Cover crops can work tremendous benefits in the soil, but they’re not a miracle cure. Still, all farmers should be working together to increase cover crop use and looking for ways to incorporate covers into their operations.
The state of Illinois recently released their biennial Nutrient Loss Reduction Strategy Report. The state has struggled with nutrient pollution in waterways and utilizing covers has been identified as a method for mitigating nutrient runoff.
The problem lies in the rate of cover crop adoption. According to the report, it will be 200 years before Illinois will plant enough cover crops to make a significant reduction in nutrient runoff.
What is at stake here? For the state of Illinois, having safe, affordable drinking water and water for use for livestock and crops is what will be at risk if nutrients from agriculture continue to pour unchecked into waterways.
Illinois currently only plants 710,000 acres of cover crops, with a goal to plant 19 million by 2035. Reaching this goal seems nearly impossible right now.
So, what can Illinois and other states do to increase cover crop adoption by farmers? Change takes time, and a paradigm shift of this magnitude could very well take decades. There are a few things that all have to work together to result in more cover crop acres being planted:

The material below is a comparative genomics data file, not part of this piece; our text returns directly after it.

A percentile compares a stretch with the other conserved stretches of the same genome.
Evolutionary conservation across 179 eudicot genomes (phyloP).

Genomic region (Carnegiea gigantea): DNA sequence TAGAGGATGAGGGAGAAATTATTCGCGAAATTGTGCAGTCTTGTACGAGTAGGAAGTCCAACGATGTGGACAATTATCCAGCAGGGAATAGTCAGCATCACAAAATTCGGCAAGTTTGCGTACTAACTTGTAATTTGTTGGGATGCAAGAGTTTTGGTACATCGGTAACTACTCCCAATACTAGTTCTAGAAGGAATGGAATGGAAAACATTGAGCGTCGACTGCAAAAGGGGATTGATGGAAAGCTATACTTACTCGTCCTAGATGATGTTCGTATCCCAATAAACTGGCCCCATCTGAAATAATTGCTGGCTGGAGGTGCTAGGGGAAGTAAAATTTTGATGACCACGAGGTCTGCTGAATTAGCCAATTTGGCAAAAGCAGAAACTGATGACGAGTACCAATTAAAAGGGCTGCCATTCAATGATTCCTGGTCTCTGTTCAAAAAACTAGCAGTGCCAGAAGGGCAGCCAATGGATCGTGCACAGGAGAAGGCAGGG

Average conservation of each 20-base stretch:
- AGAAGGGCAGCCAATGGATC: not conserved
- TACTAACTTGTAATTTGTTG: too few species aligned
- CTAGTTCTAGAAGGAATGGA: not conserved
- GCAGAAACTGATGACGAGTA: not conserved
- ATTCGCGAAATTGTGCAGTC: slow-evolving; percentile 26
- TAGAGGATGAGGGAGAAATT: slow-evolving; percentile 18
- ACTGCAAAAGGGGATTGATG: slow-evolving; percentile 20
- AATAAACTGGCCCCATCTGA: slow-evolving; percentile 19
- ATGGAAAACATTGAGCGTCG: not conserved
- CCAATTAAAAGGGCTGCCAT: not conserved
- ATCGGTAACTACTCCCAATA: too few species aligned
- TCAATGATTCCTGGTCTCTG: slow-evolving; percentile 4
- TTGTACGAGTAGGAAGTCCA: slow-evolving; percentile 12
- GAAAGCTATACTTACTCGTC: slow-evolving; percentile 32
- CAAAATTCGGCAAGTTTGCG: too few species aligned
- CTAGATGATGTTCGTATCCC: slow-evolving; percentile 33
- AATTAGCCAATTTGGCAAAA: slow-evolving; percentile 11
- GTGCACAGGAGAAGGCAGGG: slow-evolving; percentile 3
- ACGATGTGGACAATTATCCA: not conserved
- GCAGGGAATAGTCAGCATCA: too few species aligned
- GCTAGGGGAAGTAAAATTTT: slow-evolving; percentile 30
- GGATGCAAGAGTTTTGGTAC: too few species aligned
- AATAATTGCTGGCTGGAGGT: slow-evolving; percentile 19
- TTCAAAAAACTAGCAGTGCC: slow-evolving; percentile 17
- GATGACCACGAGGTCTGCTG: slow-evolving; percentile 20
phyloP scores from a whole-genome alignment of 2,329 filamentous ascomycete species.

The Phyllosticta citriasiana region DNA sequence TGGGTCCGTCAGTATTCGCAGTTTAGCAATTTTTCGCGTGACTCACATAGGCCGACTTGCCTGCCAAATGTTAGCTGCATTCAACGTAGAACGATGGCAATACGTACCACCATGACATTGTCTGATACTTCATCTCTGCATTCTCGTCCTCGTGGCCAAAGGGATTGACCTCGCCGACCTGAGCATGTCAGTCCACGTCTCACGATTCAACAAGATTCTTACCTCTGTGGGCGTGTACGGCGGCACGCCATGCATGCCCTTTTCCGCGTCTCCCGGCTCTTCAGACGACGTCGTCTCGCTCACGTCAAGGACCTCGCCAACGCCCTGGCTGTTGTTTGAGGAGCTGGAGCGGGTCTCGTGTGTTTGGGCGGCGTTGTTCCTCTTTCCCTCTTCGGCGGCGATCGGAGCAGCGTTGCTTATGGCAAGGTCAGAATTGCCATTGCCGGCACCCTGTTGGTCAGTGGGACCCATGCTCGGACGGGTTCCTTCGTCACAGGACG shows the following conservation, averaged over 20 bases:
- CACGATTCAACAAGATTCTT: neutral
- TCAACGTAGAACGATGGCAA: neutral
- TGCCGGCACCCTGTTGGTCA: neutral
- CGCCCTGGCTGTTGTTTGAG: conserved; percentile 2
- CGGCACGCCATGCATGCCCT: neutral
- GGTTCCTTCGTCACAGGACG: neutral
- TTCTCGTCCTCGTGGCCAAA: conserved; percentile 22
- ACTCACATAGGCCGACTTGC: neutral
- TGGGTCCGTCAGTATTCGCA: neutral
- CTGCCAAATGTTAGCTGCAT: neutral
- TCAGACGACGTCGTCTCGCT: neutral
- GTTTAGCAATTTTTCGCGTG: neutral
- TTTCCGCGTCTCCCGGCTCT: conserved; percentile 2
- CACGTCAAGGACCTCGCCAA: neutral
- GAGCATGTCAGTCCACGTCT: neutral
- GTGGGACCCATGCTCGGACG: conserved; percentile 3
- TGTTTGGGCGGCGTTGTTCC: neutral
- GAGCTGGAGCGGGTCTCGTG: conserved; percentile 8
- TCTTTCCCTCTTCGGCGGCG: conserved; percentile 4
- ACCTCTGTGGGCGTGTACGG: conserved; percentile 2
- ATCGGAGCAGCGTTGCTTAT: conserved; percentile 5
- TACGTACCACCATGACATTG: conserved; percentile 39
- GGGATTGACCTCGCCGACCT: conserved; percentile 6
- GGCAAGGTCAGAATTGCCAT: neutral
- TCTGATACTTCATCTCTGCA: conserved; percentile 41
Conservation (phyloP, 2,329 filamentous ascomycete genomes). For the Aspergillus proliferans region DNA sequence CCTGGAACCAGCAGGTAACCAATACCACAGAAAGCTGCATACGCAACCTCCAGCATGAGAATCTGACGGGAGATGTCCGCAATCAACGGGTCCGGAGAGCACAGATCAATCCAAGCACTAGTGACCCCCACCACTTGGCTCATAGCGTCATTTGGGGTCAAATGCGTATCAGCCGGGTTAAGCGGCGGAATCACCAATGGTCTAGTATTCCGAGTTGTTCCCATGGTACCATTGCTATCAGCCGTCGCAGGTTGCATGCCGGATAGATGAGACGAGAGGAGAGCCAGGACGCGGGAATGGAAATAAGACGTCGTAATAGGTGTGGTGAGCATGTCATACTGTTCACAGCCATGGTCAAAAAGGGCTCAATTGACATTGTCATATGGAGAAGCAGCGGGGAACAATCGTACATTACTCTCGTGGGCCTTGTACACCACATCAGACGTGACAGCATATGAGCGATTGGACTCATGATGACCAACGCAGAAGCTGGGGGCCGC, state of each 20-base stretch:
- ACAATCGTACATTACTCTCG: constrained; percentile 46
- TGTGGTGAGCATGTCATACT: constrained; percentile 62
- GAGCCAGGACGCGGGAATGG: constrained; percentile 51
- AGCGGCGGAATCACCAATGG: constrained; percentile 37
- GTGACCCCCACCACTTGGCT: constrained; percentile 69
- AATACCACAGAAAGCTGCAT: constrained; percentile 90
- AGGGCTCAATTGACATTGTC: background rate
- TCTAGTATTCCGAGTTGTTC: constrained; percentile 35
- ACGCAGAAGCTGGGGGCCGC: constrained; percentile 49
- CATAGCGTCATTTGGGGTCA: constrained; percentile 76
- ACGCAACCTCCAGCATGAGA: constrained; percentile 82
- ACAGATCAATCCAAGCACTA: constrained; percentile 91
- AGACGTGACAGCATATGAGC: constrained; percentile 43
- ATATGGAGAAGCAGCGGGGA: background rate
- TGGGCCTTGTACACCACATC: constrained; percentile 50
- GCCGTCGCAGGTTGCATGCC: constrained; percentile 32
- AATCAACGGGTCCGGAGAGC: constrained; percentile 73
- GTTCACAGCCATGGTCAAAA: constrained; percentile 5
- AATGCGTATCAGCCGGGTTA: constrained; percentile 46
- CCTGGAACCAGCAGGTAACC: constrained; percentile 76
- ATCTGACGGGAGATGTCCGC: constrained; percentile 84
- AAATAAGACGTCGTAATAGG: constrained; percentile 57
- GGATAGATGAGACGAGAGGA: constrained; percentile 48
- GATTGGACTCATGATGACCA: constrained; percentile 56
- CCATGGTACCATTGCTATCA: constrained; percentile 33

• Crop insurance: Crop insurance fees could be reduced if cover crops are planted. Raising covers is an added expense, despite their obvious benefits, so crop insurance providers should consider offering financial incentives to plant cover crops that would help farmers’ bottom lines.
• Government policies: This is a slippery slope. The vast majority of farmers I know don’t want more government regulations. However, state and federal policies could also find ways to incentivize raising covers — whether through a tax write off, USDA program or other programs like EQIP.
• University research: Land-grant universities can and should be ramping up their research on cover crops to help growers in their respective regions identify and successfully implement covers in a way that fits the region’s soils, climate, rotations and other factors.
• Being a leader yourself! If you’re doing well with cover crops, consider hosting a field day at your farm and becoming a leader in this movement, like many other farmers have. On-farm success is one of the quickest ways to spread adoption.
I encourage each of you to learn how to best incorporate cover crops in your own operation, and if you have not already done so, get started with growing them! There is a plethora of resources available to help you, so make cover crops a priority in 2020.